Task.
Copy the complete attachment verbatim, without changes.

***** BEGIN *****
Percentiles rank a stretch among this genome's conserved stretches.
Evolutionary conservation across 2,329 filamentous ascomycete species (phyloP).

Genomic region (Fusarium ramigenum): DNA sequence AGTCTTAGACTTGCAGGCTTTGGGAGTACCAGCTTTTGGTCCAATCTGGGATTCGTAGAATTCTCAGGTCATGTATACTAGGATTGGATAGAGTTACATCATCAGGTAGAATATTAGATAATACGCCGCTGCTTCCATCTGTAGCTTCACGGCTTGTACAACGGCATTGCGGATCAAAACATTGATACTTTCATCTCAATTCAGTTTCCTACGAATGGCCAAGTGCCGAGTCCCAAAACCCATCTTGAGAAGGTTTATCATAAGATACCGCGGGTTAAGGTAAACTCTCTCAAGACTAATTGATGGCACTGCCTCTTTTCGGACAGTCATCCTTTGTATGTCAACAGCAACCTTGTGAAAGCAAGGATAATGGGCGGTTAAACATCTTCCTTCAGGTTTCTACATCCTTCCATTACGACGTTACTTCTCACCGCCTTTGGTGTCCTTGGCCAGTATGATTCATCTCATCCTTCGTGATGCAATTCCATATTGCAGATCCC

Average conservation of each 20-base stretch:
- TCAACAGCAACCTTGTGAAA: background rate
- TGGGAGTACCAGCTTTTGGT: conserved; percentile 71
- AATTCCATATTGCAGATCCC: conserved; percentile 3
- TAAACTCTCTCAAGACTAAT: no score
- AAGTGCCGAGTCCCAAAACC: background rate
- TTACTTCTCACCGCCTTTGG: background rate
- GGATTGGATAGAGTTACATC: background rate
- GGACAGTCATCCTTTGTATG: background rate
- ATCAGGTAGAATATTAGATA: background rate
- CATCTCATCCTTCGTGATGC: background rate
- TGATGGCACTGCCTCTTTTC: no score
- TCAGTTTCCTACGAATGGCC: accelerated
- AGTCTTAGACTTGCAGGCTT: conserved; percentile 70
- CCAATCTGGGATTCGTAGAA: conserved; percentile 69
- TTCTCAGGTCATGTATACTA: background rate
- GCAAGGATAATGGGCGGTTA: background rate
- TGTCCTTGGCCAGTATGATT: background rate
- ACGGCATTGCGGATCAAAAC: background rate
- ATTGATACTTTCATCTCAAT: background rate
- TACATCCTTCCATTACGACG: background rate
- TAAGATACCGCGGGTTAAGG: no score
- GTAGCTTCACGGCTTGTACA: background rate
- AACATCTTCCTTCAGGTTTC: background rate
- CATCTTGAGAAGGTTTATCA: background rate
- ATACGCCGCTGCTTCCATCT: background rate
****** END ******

Percentiles rank a stretch among this genome's conserved stretches.
Evolutionary conservation across 2,329 filamentous ascomycete species (phyloP).

Genomic region (Fusarium ramigenum): DNA sequence AGTCTTAGACTTGCAGGCTTTGGGAGTACCAGCTTTTGGTCCAATCTGGGATTCGTAGAATTCTCAGGTCATGTATACTAGGATTGGATAGAGTTACATCATCAGGTAGAATATTAGATAATACGCCGCTGCTTCCATCTGTAGCTTCACGGCTTGTACAACGGCATTGCGGATCAAAACATTGATACTTTCATCTCAATTCAGTTTCCTACGAATGGCCAAGTGCCGAGTCCCAAAACCCATCTTGAGAAGGTTTATCATAAGATACCGCGGGTTAAGGTAAACTCTCTCAAGACTAATTGATGGCACTGCCTCTTTTCGGACAGTCATCCTTTGTATGTCAACAGCAACCTTGTGAAAGCAAGGATAATGGGCGGTTAAACATCTTCCTTCAGGTTTCTACATCCTTCCATTACGACGTTACTTCTCACCGCCTTTGGTGTCCTTGGCCAGTATGATTCATCTCATCCTTCGTGATGCAATTCCATATTGCAGATCCC

Average conservation of each 20-base stretch:
- TCAACAGCAACCTTGTGAAA: background rate
- TGGGAGTACCAGCTTTTGGT: conserved; percentile 71
- AATTCCATATTGCAGATCCC: conserved; percentile 3
- TAAACTCTCTCAAGACTAAT: no score
- AAGTGCCGAGTCCCAAAACC: background rate
- TTACTTCTCACCGCCTTTGG: background rate
- GGATTGGATAGAGTTACATC: background rate
- GGACAGTCATCCTTTGTATG: background rate
- ATCAGGTAGAATATTAGATA: background rate
- CATCTCATCCTTCGTGATGC: background rate
- TGATGGCACTGCCTCTTTTC: no score
- TCAGTTTCCTACGAATGGCC: accelerated
- AGTCTTAGACTTGCAGGCTT: conserved; percentile 70
- CCAATCTGGGATTCGTAGAA: conserved; percentile 69
- TTCTCAGGTCATGTATACTA: background rate
- GCAAGGATAATGGGCGGTTA: background rate
- TGTCCTTGGCCAGTATGATT: background rate
- ACGGCATTGCGGATCAAAAC: background rate
- ATTGATACTTTCATCTCAAT: background rate
- TACATCCTTCCATTACGACG: background rate
- TAAGATACCGCGGGTTAAGG: no score
- GTAGCTTCACGGCTTGTACA: background rate
- AACATCTTCCTTCAGGTTTC: background rate
- CATCTTGAGAAGGTTTATCA: background rate
- ATACGCCGCTGCTTCCATCT: background rate